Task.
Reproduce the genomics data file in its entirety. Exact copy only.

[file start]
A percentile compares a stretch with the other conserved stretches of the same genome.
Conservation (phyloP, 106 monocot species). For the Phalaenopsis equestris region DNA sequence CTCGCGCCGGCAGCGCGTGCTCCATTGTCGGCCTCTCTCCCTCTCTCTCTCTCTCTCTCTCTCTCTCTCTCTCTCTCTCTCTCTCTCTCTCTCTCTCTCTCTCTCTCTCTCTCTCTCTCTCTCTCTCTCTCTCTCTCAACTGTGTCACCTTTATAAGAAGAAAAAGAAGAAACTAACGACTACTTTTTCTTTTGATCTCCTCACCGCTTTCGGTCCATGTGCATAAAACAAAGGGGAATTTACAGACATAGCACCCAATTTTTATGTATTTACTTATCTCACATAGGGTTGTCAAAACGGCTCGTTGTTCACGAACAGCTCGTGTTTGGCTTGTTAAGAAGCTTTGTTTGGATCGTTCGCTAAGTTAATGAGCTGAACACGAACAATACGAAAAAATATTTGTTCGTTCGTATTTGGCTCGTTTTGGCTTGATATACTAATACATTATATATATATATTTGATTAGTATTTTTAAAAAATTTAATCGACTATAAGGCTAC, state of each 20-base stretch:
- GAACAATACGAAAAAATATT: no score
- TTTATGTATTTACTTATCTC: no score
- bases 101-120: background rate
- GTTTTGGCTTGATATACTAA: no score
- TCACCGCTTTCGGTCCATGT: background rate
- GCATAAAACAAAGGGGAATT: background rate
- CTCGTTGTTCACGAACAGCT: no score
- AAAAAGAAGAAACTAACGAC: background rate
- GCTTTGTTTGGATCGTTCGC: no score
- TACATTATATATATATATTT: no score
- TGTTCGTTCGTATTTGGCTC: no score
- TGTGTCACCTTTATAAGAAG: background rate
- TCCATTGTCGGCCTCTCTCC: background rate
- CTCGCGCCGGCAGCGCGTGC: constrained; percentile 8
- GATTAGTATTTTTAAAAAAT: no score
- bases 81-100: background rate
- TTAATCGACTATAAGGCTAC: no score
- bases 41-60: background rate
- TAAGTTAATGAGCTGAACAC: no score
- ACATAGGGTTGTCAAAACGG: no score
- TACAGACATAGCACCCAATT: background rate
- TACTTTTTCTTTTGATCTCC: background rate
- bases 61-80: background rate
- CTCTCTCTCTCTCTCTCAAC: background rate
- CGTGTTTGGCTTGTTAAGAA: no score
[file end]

A percentile compares a stretch with the other conserved stretches of the same genome.
Conservation (phyloP, 106 monocot species). For the Phalaenopsis equestris region DNA sequence CTCGCGCCGGCAGCGCGTGCTCCATTGTCGGCCTCTCTCCCTCTCTCTCTCTCTCTCTCTCTCTCTCTCTCTCTCTCTCTCTCTCTCTCTCTCTCTCTCTCTCTCTCTCTCTCTCTCTCTCTCTCTCTCTCTCTCTCAACTGTGTCACCTTTATAAGAAGAAAAAGAAGAAACTAACGACTACTTTTTCTTTTGATCTCCTCACCGCTTTCGGTCCATGTGCATAAAACAAAGGGGAATTTACAGACATAGCACCCAATTTTTATGTATTTACTTATCTCACATAGGGTTGTCAAAACGGCTCGTTGTTCACGAACAGCTCGTGTTTGGCTTGTTAAGAAGCTTTGTTTGGATCGTTCGCTAAGTTAATGAGCTGAACACGAACAATACGAAAAAATATTTGTTCGTTCGTATTTGGCTCGTTTTGGCTTGATATACTAATACATTATATATATATATTTGATTAGTATTTTTAAAAAATTTAATCGACTATAAGGCTAC, state of each 20-base stretch:
- GAACAATACGAAAAAATATT: no score
- TTTATGTATTTACTTATCTC: no score
- bases 101-120: background rate
- GTTTTGGCTTGATATACTAA: no score
- TCACCGCTTTCGGTCCATGT: background rate
- GCATAAAACAAAGGGGAATT: background rate
- CTCGTTGTTCACGAACAGCT: no score
- AAAAAGAAGAAACTAACGAC: background rate
- GCTTTGTTTGGATCGTTCGC: no score
- TACATTATATATATATATTT: no score
- TGTTCGTTCGTATTTGGCTC: no score
- TGTGTCACCTTTATAAGAAG: background rate
- TCCATTGTCGGCCTCTCTCC: background rate
- CTCGCGCCGGCAGCGCGTGC: constrained; percentile 8
- GATTAGTATTTTTAAAAAAT: no score
- bases 81-100: background rate
- TTAATCGACTATAAGGCTAC: no score
- bases 41-60: background rate
- TAAGTTAATGAGCTGAACAC: no score
- ACATAGGGTTGTCAAAACGG: no score
- TACAGACATAGCACCCAATT: background rate
- TACTTTTTCTTTTGATCTCC: background rate
- bases 61-80: background rate
- CTCTCTCTCTCTCTCTCAAC: background rate
- CGTGTTTGGCTTGTTAAGAA: no score